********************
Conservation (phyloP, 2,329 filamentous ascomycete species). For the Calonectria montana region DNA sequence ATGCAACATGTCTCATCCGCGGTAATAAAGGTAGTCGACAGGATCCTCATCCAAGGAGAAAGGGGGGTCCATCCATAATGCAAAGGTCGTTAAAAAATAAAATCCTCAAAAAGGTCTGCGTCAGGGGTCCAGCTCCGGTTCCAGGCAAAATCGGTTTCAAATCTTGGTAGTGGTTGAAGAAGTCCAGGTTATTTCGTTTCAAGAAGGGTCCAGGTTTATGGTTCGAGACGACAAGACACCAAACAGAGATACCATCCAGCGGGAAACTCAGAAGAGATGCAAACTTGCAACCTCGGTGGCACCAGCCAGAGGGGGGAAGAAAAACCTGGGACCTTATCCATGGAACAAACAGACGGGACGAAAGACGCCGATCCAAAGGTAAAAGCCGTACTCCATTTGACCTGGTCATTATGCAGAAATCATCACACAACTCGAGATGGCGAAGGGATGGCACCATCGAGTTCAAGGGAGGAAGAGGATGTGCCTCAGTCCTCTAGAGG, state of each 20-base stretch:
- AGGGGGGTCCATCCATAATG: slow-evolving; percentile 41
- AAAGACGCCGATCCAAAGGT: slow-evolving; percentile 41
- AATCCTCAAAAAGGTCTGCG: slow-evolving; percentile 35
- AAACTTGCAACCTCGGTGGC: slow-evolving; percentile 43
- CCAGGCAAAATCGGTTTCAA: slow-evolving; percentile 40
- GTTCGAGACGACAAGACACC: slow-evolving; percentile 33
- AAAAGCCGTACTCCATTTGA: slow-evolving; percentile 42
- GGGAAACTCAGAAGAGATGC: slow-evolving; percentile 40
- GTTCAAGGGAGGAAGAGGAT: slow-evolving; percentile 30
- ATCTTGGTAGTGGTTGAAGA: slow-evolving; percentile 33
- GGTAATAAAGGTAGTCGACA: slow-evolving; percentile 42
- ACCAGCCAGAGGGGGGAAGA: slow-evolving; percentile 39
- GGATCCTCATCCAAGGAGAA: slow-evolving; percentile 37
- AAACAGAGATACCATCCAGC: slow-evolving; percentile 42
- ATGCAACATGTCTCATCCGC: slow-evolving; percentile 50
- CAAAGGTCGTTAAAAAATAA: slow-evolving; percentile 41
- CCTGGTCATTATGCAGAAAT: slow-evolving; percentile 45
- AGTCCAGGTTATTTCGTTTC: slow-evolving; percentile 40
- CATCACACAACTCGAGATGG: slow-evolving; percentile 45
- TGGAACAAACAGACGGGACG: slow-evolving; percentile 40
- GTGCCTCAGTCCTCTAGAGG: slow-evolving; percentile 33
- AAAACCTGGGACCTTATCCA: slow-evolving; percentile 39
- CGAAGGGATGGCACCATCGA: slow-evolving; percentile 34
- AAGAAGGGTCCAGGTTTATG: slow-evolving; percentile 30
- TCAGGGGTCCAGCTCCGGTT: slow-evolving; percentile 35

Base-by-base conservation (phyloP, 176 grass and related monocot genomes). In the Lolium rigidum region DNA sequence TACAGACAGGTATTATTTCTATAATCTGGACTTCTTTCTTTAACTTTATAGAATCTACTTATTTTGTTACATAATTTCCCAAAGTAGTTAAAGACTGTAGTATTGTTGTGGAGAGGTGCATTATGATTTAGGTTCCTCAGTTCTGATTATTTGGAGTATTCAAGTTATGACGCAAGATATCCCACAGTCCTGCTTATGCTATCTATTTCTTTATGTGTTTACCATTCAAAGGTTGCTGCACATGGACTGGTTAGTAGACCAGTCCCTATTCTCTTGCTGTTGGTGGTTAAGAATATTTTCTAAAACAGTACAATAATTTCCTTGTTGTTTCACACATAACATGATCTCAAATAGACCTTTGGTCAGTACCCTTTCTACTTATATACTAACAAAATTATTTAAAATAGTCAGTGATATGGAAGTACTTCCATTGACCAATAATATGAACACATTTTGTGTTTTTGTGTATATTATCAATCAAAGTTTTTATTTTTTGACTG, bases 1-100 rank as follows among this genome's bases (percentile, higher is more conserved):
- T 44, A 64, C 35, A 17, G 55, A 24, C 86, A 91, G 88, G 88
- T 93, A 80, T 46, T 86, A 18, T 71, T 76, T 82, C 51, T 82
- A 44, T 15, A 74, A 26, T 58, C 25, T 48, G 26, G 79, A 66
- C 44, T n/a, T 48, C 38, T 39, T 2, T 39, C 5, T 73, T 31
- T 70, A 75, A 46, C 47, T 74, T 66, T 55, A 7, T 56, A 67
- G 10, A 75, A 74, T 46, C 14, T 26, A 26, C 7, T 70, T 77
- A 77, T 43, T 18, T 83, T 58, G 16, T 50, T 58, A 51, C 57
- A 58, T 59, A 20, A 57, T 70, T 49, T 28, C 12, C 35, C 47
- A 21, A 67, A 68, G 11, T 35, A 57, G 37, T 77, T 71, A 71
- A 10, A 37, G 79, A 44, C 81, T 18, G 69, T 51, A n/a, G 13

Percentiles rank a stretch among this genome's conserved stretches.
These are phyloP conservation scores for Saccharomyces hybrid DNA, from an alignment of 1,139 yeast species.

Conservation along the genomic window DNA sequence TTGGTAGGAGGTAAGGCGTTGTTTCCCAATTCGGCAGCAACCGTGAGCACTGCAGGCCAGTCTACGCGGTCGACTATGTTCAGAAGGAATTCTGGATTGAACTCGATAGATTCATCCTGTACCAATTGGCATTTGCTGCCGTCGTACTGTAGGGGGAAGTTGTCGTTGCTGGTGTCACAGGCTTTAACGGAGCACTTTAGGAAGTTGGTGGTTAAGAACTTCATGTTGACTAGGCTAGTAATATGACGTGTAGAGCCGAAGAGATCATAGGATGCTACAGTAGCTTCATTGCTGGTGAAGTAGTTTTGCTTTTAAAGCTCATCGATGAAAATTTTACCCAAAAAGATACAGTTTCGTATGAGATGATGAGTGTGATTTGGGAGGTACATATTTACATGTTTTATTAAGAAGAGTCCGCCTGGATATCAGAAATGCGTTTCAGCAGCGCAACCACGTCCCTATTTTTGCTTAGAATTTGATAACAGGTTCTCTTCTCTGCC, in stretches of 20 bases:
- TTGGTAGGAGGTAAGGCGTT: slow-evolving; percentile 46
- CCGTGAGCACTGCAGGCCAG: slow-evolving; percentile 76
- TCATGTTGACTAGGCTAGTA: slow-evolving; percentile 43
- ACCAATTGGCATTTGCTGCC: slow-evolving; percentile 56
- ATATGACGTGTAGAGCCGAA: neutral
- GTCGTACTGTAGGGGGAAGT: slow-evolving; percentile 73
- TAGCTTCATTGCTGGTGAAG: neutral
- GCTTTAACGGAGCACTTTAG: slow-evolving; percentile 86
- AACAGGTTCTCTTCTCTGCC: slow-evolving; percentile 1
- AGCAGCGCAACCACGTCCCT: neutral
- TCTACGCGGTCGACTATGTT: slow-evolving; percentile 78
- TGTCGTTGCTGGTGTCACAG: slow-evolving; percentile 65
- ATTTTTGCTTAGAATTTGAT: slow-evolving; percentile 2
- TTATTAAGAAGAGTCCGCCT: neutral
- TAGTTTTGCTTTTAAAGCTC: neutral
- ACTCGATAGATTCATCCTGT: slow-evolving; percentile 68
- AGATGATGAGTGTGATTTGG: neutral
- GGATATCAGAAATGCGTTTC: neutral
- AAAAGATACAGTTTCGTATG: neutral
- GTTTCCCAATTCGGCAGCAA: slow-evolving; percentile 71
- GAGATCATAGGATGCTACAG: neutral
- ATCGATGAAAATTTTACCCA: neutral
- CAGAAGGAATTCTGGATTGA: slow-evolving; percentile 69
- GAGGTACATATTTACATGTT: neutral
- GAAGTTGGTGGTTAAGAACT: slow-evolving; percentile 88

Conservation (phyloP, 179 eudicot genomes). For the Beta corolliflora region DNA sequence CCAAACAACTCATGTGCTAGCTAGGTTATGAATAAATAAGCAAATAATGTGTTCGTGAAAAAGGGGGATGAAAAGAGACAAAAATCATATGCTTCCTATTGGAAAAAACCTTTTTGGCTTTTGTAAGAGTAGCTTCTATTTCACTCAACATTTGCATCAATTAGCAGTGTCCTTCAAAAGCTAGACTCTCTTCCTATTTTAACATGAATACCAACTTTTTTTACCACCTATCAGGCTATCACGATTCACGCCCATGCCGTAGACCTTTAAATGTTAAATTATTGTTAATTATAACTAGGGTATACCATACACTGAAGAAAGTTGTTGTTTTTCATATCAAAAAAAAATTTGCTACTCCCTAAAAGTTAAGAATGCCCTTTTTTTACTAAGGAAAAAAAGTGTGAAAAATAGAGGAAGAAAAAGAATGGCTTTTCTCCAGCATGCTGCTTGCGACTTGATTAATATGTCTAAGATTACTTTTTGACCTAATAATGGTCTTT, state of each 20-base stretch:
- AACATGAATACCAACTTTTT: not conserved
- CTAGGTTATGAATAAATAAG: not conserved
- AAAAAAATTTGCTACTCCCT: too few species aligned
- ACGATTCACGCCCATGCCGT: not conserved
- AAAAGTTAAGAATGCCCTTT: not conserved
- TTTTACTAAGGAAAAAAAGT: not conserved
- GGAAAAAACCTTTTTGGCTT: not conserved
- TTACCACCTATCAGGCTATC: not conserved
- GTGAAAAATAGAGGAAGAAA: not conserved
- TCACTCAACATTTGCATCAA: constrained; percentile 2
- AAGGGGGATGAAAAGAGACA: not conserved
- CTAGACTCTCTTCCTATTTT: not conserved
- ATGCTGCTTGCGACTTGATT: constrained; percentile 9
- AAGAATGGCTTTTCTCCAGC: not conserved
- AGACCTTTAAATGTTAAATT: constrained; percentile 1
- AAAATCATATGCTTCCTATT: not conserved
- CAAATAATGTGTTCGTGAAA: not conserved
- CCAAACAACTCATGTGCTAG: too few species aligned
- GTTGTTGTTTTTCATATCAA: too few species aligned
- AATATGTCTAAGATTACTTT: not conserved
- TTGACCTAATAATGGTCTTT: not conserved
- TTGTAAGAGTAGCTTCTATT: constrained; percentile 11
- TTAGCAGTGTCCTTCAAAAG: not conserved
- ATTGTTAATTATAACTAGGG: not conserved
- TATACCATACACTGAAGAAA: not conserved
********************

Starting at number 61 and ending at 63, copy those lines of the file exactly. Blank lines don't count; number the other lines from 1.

- GAGATCATAGGATGCTACAG: neutral
- ATCGATGAAAATTTTACCCA: neutral
- CAGAAGGAATTCTGGATTGA: slow-evolving; percentile 69